|clip art courtesy of pixabay.com|
"I make a note, set it aside, and hope it makes sense when the time comes to look at it again."--Donald E. Westlake
How many ways can you spell N-O-T-E?
Well, let's see...
Post-it notes. One of the best inventions ever (which by-the-way were invented by accident--story can be found here). I use them around the house for various reminders and in books to make note of a passage I want to return to. Note cards--as in 3x5 cards, like the ones I carry in my pocket on walks to catch fleeting ideas before they float away. Then there are musical notes and love notes, too, both of which "play" special parts in our lives.
People compare notes. We take note. We take notes. We (especially writers) keep notebooks. Of those, I have too many to count: notebooks for journaling, for ideas, for rough drafts, for writing prompts, for critique group meetings. The list could go on. There's also the Author's Note, found typically at the end of historical books. This is something I particularly enjoy as it's an opportunity for the author to share background information she couldn't necessarily include in the narrative or to give the reader insight into the inspiration that led her to the story. Example, from Kirby Larson's Newbery Honor Book, Hattie Big Sky: "When I heard that my great-grandmother Hattie Inez Brooks Wright had homesteaded in eastern Montana by herself as a young woman, I found it hard to believe." What a story to explore! Authors also use their concluding afterword to explain what was fact and what was fiction as Lois Lowry noted in her Newbery Medal book, Number the Stars: "How much of Annemarie's story is true? I know I will be asked that. Let me try to tell you, here, where fact ends and fiction begins."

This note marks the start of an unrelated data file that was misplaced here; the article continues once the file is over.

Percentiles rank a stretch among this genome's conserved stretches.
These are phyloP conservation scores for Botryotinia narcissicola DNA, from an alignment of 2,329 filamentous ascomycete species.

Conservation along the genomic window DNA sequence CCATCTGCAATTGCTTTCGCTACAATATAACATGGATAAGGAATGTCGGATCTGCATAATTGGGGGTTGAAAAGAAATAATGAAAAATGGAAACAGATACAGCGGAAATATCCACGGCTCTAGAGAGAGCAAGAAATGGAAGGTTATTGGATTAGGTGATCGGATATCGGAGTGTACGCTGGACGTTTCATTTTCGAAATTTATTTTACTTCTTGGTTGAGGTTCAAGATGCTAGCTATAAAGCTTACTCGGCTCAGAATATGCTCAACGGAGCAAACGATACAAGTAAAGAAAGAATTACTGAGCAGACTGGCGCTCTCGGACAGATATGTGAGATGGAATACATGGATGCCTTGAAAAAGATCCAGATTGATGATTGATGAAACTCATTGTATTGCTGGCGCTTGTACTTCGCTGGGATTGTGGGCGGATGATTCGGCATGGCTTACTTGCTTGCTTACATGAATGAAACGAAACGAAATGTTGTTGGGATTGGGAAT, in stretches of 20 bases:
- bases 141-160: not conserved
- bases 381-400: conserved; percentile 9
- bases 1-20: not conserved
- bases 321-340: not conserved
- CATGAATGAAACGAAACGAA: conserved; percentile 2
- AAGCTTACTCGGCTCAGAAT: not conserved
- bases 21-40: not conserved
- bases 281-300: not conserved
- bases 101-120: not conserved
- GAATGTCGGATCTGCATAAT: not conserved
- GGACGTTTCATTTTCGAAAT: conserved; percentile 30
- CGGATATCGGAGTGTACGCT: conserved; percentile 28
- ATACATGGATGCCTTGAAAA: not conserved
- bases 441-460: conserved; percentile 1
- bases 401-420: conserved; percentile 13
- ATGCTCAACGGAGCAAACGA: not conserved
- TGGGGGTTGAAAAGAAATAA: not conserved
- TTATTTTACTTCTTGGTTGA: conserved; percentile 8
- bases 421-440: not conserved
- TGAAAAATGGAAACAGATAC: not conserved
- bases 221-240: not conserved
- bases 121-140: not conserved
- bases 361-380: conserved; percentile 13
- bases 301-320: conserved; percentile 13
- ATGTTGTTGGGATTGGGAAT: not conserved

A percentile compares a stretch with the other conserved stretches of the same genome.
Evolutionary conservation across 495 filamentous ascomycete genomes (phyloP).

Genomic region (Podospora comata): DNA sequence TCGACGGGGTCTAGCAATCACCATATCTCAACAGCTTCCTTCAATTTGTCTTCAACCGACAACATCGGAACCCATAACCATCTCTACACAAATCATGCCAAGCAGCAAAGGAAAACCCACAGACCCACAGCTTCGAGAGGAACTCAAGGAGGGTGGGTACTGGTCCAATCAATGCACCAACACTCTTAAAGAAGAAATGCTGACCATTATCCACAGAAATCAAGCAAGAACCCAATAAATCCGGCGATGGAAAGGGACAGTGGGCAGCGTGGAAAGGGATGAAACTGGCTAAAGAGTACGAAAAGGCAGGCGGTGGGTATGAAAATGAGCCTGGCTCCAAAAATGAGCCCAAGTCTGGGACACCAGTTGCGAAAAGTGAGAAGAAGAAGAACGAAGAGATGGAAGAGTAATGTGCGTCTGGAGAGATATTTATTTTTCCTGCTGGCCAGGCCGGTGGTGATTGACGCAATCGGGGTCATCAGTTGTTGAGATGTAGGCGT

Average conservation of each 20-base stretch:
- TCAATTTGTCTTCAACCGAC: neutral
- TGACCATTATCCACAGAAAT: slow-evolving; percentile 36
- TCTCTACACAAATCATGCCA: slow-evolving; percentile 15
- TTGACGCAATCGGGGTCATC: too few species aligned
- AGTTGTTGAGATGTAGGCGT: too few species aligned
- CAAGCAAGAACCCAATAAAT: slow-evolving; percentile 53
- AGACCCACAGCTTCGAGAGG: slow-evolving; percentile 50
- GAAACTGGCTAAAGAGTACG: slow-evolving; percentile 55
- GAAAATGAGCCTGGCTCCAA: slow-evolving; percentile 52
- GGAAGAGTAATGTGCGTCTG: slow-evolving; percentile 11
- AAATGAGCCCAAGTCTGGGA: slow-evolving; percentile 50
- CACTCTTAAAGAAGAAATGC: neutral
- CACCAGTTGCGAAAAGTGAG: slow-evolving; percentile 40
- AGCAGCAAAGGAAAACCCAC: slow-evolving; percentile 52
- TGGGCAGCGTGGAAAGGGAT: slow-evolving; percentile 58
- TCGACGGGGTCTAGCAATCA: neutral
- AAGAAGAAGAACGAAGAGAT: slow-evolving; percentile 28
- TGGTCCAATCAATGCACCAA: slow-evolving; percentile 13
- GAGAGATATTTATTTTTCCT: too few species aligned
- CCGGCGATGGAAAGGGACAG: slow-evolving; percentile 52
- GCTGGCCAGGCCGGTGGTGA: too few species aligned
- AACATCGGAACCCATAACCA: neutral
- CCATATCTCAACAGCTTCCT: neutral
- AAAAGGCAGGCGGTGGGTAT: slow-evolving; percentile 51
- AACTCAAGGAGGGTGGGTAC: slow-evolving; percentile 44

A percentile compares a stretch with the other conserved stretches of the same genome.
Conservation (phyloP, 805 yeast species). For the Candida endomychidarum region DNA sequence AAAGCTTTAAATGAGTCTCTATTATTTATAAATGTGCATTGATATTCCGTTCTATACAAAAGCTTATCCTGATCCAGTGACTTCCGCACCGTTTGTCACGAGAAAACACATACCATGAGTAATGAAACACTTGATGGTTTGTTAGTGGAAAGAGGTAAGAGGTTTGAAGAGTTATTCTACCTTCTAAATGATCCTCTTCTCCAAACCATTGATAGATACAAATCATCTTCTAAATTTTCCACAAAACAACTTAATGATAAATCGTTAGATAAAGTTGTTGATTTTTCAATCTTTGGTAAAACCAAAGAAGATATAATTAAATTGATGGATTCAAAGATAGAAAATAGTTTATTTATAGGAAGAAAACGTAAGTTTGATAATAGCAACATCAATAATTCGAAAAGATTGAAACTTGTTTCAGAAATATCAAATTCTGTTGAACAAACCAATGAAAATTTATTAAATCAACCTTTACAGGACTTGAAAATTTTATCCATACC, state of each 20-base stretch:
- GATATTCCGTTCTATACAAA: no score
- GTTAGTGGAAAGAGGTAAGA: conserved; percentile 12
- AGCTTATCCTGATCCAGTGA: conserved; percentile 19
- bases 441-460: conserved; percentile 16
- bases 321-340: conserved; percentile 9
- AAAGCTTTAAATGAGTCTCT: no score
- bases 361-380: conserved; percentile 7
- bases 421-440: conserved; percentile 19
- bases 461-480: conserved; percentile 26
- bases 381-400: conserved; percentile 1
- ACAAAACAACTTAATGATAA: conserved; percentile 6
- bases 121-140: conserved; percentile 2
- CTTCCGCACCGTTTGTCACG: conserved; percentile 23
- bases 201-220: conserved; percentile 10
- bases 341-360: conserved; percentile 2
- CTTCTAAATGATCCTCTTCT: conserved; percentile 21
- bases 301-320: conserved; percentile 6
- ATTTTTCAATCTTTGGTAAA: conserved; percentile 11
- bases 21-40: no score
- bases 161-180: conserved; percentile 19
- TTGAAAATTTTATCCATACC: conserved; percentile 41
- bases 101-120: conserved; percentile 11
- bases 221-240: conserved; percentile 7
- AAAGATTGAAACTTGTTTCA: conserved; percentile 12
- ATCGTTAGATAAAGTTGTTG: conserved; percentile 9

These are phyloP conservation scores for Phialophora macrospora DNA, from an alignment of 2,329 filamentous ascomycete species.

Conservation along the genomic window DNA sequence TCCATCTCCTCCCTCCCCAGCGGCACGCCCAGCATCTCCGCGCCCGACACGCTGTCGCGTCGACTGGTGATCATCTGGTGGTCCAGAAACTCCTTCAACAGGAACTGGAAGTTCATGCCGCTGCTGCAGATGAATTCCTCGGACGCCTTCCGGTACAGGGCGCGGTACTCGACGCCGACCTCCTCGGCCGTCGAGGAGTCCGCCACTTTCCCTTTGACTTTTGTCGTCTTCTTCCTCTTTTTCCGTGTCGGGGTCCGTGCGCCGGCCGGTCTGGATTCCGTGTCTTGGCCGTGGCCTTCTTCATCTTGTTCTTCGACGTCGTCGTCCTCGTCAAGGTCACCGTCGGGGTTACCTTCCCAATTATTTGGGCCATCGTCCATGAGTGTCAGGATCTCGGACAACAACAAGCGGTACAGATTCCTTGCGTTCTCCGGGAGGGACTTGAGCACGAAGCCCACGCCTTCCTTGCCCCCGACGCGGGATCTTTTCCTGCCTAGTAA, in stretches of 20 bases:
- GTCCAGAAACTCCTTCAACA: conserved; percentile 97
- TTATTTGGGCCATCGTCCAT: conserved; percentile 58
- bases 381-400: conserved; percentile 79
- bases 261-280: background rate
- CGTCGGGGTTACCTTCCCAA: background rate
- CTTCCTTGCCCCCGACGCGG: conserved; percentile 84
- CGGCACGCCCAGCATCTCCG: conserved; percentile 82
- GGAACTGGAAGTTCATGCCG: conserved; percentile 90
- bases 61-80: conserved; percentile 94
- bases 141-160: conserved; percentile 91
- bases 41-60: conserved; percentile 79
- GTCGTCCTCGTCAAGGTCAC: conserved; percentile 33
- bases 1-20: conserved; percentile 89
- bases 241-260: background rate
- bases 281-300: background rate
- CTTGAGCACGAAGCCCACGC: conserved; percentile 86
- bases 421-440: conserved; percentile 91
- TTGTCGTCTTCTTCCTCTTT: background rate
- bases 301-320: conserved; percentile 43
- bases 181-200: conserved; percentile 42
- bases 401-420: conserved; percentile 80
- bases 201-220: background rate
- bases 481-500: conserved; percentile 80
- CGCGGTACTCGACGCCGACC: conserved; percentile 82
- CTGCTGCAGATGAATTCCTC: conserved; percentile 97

There are items that are particularly noteworthy. And then there is the personal note. Today I add a personal note of my own, one I share with a smile because it tickled me and made my day. I received my Summer 2015 SCBWI Bulletin in the mail. Opening it up, I found--surprise!--that my article, "Birds, Bricks, and Story Helps" was published in it. Boy, did I ever note that.
Which, it would seem, should prompt a thank-you note.
Have any notes of note come your way lately? Or a notable "note" word you might want to add?